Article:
MQTT-TLS could use Amazon IoT

Hi guys,

I update MQTT-TLS lib to 0.2.12, this version could work on 0.6.3(default), 0.7.x, 0.8.x firmware.
And this library could connect to the Amazon IoT(TLS) private key.

here is sample movie.

I test this version on,, AWS IoT MQTT servers.
I hope this library is helpful for IoT Photon developers.



Thank you! Very kind :slight_smile:

Great work!

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This is a really amazing lib, thanks for the efforts @hirotakaster!

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@hirotakaster, I will test this during the weekend as well. I have been looking for an AWS compliant library as well. Thanks for the effort!!!

@hirotakaster, have you tried this in threaded mode as well? Would be great is the device could be doing stuff while trying to connect to the internet in case of network issues.

@GrtVHecke I did not test on threaded mode. And sorry, this library disable the threading mode on mbedTLS.(FYI: mbedTLS on particle firmware DTLS disable the threading too.)

Ah, that may explain why my device was locking up.

Is there anything else we should be aware of? :slight_smile:

It’s hard to point for the many application use case.
There are any request and problem …etc, I’m happy the developer will report or update source code diff pull request on the github.

Just making sure I understand correctly, are we talking about this:


Or a different type of multi-threading?

My meaning is “MBEDTLS_THREADING_C” in TLS. This library don’t set SYSTEM_THREAD(DISABLE).

Thanks @hirotakaster,

Three questions, I’m hoping you can help with:

  1. How do you set a message to QoS level 0?
  2. How do you set a time out of 1 minute on the connection?
  3. Does the library act in a non-blocking way when the connection is lost?
    i.e. Are the commands below non-blocking
  • client.isConnected()
  • client.publish
  • client.subscribe
  • client.loop
  • client.connect

Thanks in advance

Handy tips for using AWS MQTT Brokers.

TLDR: There are messaging limits you need to be aware of. This is mainly usefull for people with > 20 devices, devices that send a lot of messages, devices that drop off networks regularly, devices that must be successful in sending publish events.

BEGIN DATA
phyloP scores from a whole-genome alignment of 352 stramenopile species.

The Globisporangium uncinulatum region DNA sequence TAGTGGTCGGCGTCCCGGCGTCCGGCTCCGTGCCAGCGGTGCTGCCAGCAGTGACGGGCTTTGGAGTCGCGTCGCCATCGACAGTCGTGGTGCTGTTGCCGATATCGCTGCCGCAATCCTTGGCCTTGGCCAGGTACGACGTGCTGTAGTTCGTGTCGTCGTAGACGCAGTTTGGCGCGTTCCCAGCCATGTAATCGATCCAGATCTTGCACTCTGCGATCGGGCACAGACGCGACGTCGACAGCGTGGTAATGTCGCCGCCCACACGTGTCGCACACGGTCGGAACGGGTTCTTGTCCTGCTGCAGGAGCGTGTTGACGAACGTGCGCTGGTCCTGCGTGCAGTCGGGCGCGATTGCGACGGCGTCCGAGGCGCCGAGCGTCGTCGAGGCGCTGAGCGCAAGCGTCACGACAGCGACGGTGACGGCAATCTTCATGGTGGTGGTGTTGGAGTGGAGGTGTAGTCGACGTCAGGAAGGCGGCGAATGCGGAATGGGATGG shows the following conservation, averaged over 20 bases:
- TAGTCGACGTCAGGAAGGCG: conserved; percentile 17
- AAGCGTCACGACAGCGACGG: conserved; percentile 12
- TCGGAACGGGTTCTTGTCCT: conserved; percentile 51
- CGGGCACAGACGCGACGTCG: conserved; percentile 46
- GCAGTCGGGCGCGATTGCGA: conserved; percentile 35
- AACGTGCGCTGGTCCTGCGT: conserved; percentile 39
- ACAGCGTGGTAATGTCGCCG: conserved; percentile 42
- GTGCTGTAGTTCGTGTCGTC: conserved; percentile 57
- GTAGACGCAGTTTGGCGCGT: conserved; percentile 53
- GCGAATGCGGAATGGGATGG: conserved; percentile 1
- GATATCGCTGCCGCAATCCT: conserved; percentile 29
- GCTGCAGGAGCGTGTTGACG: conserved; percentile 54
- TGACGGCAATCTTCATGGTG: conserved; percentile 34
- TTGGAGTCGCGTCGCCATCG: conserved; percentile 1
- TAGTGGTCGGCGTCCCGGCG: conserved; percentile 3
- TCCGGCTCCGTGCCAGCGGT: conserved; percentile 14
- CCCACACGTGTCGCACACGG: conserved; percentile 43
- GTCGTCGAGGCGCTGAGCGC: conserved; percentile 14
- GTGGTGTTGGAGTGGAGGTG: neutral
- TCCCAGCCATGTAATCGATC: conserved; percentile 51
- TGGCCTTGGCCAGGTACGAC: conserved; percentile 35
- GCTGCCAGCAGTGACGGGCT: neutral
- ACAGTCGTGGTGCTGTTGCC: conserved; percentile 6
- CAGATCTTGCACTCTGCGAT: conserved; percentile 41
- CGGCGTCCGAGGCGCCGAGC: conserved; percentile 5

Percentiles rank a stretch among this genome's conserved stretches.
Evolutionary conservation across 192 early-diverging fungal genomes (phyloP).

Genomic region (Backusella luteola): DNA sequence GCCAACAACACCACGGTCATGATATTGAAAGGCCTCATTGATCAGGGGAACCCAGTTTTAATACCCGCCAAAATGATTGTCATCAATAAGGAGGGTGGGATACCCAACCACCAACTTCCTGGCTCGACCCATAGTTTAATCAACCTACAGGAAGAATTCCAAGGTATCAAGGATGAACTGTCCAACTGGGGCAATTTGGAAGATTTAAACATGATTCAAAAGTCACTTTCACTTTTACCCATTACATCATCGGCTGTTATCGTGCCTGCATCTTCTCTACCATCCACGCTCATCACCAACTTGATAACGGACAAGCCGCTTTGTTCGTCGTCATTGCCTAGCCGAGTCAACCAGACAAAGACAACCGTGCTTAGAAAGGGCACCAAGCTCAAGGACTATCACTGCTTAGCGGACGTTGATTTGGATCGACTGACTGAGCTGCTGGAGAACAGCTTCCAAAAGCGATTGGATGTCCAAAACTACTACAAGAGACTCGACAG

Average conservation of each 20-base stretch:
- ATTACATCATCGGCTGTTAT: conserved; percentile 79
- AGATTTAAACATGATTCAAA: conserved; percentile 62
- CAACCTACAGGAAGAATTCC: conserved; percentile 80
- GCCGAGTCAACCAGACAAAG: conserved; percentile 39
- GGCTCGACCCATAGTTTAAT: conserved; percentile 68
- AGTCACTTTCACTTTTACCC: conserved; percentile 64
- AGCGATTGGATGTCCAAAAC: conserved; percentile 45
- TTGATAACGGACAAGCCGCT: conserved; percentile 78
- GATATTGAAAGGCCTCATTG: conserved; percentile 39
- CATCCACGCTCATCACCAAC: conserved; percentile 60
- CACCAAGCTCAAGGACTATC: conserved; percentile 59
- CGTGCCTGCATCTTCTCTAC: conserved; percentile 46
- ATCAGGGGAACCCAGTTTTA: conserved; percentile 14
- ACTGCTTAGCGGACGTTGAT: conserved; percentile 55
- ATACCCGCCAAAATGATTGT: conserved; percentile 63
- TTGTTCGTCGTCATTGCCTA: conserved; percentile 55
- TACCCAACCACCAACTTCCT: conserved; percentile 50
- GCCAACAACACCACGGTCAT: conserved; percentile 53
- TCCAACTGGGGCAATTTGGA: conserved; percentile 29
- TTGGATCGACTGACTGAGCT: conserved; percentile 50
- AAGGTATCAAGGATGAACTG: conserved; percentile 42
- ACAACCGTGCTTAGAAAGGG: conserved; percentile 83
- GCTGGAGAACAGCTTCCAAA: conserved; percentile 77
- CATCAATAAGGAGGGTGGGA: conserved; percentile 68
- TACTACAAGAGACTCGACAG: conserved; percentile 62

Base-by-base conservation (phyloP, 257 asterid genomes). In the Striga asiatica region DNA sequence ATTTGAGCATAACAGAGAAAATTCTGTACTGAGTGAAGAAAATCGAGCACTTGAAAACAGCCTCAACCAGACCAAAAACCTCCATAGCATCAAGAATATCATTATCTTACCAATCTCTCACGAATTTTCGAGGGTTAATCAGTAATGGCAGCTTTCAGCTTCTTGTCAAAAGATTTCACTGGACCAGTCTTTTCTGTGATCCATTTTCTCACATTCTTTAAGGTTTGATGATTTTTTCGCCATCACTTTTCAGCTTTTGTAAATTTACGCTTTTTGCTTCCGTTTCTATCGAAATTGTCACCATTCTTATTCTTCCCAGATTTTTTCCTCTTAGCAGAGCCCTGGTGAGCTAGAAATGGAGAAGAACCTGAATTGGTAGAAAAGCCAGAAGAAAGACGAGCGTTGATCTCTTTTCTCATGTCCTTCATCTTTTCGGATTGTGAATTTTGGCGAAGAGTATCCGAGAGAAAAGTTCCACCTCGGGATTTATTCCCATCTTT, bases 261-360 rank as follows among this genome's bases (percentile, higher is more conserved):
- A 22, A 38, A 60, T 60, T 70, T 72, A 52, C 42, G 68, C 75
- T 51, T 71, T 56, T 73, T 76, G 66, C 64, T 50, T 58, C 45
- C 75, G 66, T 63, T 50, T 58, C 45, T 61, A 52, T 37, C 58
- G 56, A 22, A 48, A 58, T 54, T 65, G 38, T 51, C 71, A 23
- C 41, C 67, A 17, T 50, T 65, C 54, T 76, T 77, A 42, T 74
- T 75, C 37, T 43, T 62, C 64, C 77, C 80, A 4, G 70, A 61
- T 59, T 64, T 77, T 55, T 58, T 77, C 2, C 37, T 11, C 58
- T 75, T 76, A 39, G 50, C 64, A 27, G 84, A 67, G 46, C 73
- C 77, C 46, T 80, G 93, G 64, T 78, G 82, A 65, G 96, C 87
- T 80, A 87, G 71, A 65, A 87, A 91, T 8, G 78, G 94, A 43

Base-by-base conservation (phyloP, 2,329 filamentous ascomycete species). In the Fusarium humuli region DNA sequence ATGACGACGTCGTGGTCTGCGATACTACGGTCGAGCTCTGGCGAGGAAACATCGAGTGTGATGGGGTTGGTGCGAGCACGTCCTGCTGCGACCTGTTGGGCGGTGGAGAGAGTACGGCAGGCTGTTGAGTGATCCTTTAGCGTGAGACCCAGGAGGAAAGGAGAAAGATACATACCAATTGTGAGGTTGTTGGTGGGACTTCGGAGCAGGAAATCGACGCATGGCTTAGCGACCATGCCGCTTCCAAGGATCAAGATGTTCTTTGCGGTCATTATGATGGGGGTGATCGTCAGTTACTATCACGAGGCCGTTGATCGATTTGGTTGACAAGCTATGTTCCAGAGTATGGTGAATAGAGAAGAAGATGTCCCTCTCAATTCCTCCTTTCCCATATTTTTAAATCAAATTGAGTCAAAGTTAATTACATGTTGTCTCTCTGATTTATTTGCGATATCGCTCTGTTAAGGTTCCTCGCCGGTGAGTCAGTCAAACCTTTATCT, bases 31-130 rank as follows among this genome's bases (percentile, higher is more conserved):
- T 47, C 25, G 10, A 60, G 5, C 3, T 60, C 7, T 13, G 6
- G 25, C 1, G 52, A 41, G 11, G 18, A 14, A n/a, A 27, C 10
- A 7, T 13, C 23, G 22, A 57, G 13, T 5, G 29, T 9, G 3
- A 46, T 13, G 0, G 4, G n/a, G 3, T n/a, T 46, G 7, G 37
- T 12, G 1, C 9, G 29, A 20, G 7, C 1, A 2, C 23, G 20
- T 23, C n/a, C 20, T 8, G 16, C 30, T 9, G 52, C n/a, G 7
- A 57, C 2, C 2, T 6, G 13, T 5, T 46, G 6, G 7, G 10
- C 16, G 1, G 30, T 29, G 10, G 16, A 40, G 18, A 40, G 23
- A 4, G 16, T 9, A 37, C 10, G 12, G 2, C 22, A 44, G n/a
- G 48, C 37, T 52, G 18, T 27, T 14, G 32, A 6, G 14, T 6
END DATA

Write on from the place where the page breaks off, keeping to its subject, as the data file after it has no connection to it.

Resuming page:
I spent a good 2 hours on the phone today with two AWS specialists (Who were awesome and extremely helpful). There are a few limitations you may need to be aware of as a potential future user of AWS MQTT.

1. Standard Limits (these can be increased if you ask nicely and let them know why)

  • Default inbound publishes (device > AWS) are capped at 3000/second per account per region
  • Default outbound publishes (AWS > device) are capped at 6000/second per account per region
  • 100 publishes per second, per client (much higher than the 1/second with Particle - even with bursting up to 4 in 1 second, over a 4 second period.

2. The limits that may catch you out (they can not be increased at this stage 8/March/2018)

  • In-flight messages that are yet to be acknowledged are capped at 100 at any point in time.
    However: Not every message is acknowledged (QoS 0 messages are not acknowledged).
  • Device shadows are limited to 10 publishes / second (if you have a 1000+ devices this is feasible to hit). There seems to be no way around this other than writing some Lambda code and caching device states into a separate database then slowly updating the Device shadows.

In-flight messages (be-careful)

  • It is ideal for the broker to ‘acknowledge’ a message is received, else your device doesn’t know if it should try again, or assume it is sent. This is a problem for critical applications (e.g. over temp sensors)
  • What is an ‘in-flight’ message? It is where either the client or broker is yet to fully respond to the acknowledge request. (this occurs when you send QoS level 1 messages).
  • ‘In-flight’ messages do not show up on the AWS Cloudwatch metrics list, so you can’t be alerted to the fact you have lost messages.
  • When client devices lose connectivity and don’t disconnect from the broker, the broker will hold the messages for an hour and keep retrying to send (this consumes part of your 100 in-flight limit if they are QoS 1)

So how do we avoid losing messages?

  • Set the timeout of your devices very low (< 1mininute), this way, when a client device drops off the network, the messages waiting for it in the queue will drop off too quickly and hope you don’t exceed the 100 limit.
  • Don’t use QoS1 – It seems the best way to ensure your message is acknowledged by the broker is to:
  1. Pass a unique message number in each ‘publish’
  2. Have AWS IoT when it gets your first message, re-publish to your device your original message with the code.